Sid Meier’s Civilization VI

Quite frankly, I had had enough of the French and the Egyptians. My Roman cities were quite the prize for both empires; both wanted their religions to be the dominant faith in our little world. And so while I continued to work on launching a satellite into orbit, France and Egypt kept sending in missionaries and apostles into the eastern half of my territory, converting my cities over and over again. Theological debates rained down from the skies like lightning as my people were swayed, first to Shintoism, then to Buddhism, and then back again. Given that the Roman Empire’s official faith was Roman Catholicism, I decided that enough was enough. I declared holy war against the French and wiped them out, adding their cities to mine. That left a horde of Egyptians still in my territory; no matter how much I protested, Cleopatra still wouldn’t leave my cities alone. So I waited, biding my time until I could reach her cities with my mighty army…

I mean, who wants this running around their empire?

I mean, who wants this running around their empire?

That’s right, folks, I’ve been having fun with Sid Meier’s Civilzation VI, the sixth (no kidding!) installment in the uber popular, uber fun strategy game. And, while I’ve been enjoying it, there are some things that have fallen a little short for me.

For those of you unfamiliar with the franchise, Civilization is a turn-based strategy game. You take control of a civilization and build it from one city into a mighty empire. Along the way, you’ll encounter other civilizations who will vie for you for resources and territory. You have to chart the best course forward, playing to your people’s strengths and trying to get past their weaknesses, all in the hopes of your civilization becoming the greatest the world has ever seen.

I’ve been playing Civ games since college. I think I got into it with the first version or maybe the sequel (I didn’t own it; I played it on a friend’s Mac). And in many ways, Civ VI remains as addicitng as ever. This is the game that coined the term “One more turn.” It’s so tempting to keep clicking the “continue” button: until that archer is trained so you can take out the barbarians that have been plaguing your city, until you research that tech that you’ve been waiting for, or until that World Wonder is finally built. It’s so easy for a game of Civ to slip away from you.

And in many ways, Civ VI is a worthy successor. It took some of the best features of the previous games and mashed them all together: the religion building aspects of the “Gods and Kings” expansion of Civ V, and so on. And there are some new additions to it as well: where you place your city and how you expand it depends entirely on the surrounding terrain. Putting down cities next to mountains is a great idea if you’re going to build a campus, which improves your research. It’s this and the addition of districts (specialized tiles that help focus what each city does) that really sets this game apart from its predecessors. Let me put it to you this way: it was quite common for me in Civ V to build everything I could in a city, getting so far ahead that there was nothing left except to switch the city over to producing gold or research. I’ve never had that happen in this game.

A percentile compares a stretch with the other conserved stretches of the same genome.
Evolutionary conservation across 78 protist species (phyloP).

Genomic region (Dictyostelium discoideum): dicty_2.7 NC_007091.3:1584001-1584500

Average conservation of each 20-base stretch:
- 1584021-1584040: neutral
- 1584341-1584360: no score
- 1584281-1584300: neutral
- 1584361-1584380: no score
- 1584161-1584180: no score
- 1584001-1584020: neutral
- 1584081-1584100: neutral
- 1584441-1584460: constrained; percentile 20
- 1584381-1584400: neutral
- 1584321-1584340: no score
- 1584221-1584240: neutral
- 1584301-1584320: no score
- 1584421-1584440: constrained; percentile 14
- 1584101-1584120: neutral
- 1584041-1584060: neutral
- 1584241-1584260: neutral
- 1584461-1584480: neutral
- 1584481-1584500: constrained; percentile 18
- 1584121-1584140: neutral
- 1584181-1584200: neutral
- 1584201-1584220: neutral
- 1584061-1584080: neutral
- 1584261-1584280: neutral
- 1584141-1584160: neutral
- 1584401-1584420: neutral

Now you could have found out about most of this by reading the various reviews that have come out in the past few weeks since the game’s release. I have a few minor quibbles with the game, though, and I thought I would share them here:

  1. The lack of automation. One of the big changes is that the old workers have been replaced with “builders.” These builders have a limited number of charges, one for each improvement the builder can construct. Roads are generated, not by builders, but by trade routes. All of this is well and good, but there’s no way to automate the builders. Sometimes I lose track of what needs to be done. It’d be nice if we could set out the builders and say, “Build what you need to” and let them do their thing, sort of the same way that workers did their thing in previous Civ games. Maybe not, I don’t know, but I don’t like the micromanagement that pops up in this game. In line with this, I’d love a second automation function for units besides “explore.” It’d be great if I could set my military units to “hunt,” as in they’ll actively seek out barbarian units (or enemy units) and engage them if they have the upper hand.
  2. The stupidity of AI trading. The developers have tinkered with the NPC empires quite a bit and, in some ways, it’s fine. I like the new agendas (which help dictate how a rival Civ will interact with you; I’ve had Civs declare war on me out of the blue because I’ve gathered too many Wonders or Great People and it’s been fine). But the trade proposals these morons make is incredible! I’ll often get ludicrous demands to hand over all of my stuff for nothing, and when I prompt them to make the deal more fair, they offer me one gold per turn. That’s it. And the peace negotiations! I don’t know how many times I’ll be at war with a Civ and mopping the floor with them, only to have my enemy propose a cease fire in which I, the winning side, have to hand over my entire treasury and all the gold I make each turn. I’m sorry, that’s not how it works, sweetheart.
  3. The lack of potential empires. I suspect the roster of playable Civs will grow with future expansions. Admittedly, I’m comparing this to Civ V (of which I had all the expansions). There were dozens of possible Civs to choose from, meaning that every game had a unique mix of other civs to contend with. Right now, it’s the same small group, over and over and over.

Minor things, sure, but I had to share.

So should you play this game? If you’ve liked the previous instances, you should definitely check this out. And if you never have, you’re missing a great gaming experience.


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